One of the pleasures of writing Centauri Dreams is digging into a paper to look at it from various directions, as I did recently with Jim Benford’s work on cost-optimized beamed sails. Jim has been working on these concepts for a long time, and although I had originally intended to devote two days to his latest, the depth of his analysis led me to extend the discussion to a third day. That kind of focus invariably means I get behind in other stories, though, so I want to be sure to catch up with matters like the recent news about the Voyagers as they continue to exit our system.
I always point to the still functioning instruments of the Voyagers as an outstanding example of how we can build spacecraft for the long haul — these tough platforms show what can be done with careful design, and future craft fully optimized for even longer flights certainly seem practical. In this case, three instrument packages — the Cosmic Ray Subsystem, the Magnetometer and the Low Energy Charged Particle instrument — have told us that Voyager 1 is now in the doldrums of the Solar System, a place at the outer edge of the heliosphere where the solar wind has dropped to zero and the magnetic field is being compacted and intensified.
Image: Image: NASA’s Voyager 1 spacecraft has entered a new region between our solar system and interstellar space, which scientists are calling the stagnation region. In the stagnation region, the wind of charged particles streaming out from our sun has slowed and turned inward for the first time, our solar system’s magnetic field has piled up and higher-energy particles from inside our solar system appear to be leaking out into interstellar space. This image shows that the inner edge of the stagnation region is located about 113 astronomical units (10.5 billion miles or 16.9 billion kilometers) from the sun. Voyager 1 is currently about 119 astronomical units (11 billion miles or 17.8 billion kilometers) from the sun. The distance to the outer edge is unknown. Credit: NASA/JPL.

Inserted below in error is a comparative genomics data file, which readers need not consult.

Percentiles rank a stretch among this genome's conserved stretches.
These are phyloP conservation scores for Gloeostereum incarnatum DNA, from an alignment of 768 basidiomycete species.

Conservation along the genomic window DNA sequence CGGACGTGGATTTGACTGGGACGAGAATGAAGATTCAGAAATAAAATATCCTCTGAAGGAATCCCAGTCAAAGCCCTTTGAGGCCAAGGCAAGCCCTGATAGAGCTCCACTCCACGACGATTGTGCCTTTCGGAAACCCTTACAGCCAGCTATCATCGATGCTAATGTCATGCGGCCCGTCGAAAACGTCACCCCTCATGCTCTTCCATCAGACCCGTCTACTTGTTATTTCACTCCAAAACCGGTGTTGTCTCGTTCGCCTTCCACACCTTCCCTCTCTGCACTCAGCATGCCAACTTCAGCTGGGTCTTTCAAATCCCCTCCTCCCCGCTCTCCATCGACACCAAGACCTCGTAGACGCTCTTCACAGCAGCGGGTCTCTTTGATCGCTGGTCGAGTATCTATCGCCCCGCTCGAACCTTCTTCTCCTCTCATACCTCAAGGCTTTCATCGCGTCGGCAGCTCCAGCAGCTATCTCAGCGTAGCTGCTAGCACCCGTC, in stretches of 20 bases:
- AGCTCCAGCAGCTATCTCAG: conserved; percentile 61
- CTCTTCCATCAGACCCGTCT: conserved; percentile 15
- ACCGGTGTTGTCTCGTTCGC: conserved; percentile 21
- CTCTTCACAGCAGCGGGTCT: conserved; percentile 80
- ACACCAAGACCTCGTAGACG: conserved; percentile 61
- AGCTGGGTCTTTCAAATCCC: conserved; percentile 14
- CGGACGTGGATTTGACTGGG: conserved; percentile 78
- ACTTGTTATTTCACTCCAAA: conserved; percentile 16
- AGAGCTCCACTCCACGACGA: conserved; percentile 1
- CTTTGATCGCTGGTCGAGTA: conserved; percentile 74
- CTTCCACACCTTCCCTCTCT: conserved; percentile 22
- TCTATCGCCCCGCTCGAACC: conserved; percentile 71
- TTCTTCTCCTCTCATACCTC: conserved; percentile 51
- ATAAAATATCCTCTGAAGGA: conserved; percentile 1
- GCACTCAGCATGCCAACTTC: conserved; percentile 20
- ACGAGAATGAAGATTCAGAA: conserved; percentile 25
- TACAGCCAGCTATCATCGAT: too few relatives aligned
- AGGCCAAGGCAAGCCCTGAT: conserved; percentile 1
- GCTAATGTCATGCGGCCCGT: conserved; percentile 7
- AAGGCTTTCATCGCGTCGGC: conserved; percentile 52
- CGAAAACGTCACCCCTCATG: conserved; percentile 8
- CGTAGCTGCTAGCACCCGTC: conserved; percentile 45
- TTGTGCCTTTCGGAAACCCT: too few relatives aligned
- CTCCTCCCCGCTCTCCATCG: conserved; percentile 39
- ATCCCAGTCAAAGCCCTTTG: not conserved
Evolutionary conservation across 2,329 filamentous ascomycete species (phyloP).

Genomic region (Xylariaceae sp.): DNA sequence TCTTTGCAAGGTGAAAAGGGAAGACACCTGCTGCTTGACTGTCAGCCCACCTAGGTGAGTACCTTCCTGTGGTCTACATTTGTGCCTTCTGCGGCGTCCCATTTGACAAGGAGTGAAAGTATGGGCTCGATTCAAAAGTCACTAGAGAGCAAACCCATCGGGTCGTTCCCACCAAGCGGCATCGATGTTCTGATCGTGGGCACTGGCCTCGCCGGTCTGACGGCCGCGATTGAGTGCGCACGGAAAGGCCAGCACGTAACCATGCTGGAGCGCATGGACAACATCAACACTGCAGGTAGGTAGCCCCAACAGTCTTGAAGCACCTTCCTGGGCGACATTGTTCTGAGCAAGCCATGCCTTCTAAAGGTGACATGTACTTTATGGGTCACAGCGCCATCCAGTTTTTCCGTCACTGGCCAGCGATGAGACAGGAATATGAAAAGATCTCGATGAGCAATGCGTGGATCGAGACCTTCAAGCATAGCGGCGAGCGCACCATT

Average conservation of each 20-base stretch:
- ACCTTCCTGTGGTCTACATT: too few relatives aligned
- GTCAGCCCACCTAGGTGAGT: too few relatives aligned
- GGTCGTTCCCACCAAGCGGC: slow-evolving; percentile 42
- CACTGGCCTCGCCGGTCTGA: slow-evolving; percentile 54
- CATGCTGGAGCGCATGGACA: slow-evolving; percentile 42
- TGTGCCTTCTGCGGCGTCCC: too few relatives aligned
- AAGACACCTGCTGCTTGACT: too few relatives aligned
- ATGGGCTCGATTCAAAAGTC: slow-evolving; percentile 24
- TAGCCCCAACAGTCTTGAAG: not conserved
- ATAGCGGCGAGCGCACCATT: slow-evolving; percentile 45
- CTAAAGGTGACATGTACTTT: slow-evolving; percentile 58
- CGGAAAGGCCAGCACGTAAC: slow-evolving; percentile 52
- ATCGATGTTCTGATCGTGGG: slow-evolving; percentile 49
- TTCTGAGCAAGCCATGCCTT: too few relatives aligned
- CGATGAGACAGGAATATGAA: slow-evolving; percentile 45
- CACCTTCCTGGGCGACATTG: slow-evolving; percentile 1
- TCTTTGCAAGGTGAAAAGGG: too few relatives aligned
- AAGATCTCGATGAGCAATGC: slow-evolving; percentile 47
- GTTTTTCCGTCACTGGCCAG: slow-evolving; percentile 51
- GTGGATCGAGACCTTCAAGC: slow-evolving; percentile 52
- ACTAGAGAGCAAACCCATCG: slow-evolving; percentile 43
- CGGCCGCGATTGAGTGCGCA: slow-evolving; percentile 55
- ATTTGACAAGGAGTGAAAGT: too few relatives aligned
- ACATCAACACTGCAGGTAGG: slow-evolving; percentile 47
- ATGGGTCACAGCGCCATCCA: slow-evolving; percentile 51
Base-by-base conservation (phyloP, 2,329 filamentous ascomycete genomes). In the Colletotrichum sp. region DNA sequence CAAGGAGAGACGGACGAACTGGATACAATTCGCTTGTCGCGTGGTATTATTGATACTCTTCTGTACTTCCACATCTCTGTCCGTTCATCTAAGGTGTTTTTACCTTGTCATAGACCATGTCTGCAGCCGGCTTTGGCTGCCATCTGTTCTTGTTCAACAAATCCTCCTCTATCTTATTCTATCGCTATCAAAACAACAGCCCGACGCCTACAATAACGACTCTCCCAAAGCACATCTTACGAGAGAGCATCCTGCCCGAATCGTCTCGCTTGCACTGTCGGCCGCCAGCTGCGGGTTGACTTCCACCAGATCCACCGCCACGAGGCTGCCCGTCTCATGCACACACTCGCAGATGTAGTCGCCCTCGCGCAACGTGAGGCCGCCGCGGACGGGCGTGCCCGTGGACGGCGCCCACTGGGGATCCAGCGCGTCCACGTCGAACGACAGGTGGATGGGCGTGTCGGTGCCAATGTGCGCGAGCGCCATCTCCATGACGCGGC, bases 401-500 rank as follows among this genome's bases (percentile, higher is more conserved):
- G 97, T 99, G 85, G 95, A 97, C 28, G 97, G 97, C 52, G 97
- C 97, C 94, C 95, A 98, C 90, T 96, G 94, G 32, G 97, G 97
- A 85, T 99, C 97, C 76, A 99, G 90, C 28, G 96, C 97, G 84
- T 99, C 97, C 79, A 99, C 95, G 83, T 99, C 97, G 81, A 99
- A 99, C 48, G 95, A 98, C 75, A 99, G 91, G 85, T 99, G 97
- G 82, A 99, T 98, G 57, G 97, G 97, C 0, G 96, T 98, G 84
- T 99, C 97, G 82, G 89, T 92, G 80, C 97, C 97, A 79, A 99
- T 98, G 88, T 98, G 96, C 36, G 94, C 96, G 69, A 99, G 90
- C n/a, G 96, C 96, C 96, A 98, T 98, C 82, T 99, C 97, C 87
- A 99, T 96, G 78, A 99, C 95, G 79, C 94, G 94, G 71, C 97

At the same time, Voyager has seen the energetic particles from within our system declining, now about half as abundant as they had been during the past five years, while the intensity of high-energy electrons from elsewhere in the galaxy is up 100-fold. All of this adds up to the approach of true interstellar space. Here’s Rob Decker, a Voyager Low-Energy Charged Particle Instrument co-investigator (JHU/APL):
“We’ve been using the flow of energetic charged particles at Voyager 1 as a kind of wind sock to estimate the solar wind velocity. We’ve found that the wind speeds are low in this region and gust erratically. For the first time, the wind even blows back at us. We are evidently traveling in completely new territory. Scientists had suggested previously that there might be a stagnation layer, but we weren’t sure it existed until now.”
Out of the doldrums and into interstellar space, where the winds are galactic — what an outcome for the twin craft launched in 1977. The new findings were announced at the at the American Geophysical Union’s fall meeting in San Francisco, and we can count on the Voyagers staying in the news for a while longer, as the boundary they’re crossing may take no more than a few months — or several years — to transit. Where next after Voyager? Ralph McNutt’s Innovative Interstellar Explorer is a robust take on an interstellar precursor mission that would be the logical follow-up, a mission study that could put instruments out to 200 AU and test numerous technologies. Let’s hope IIE finds the support it will need to turn it into actual hardware.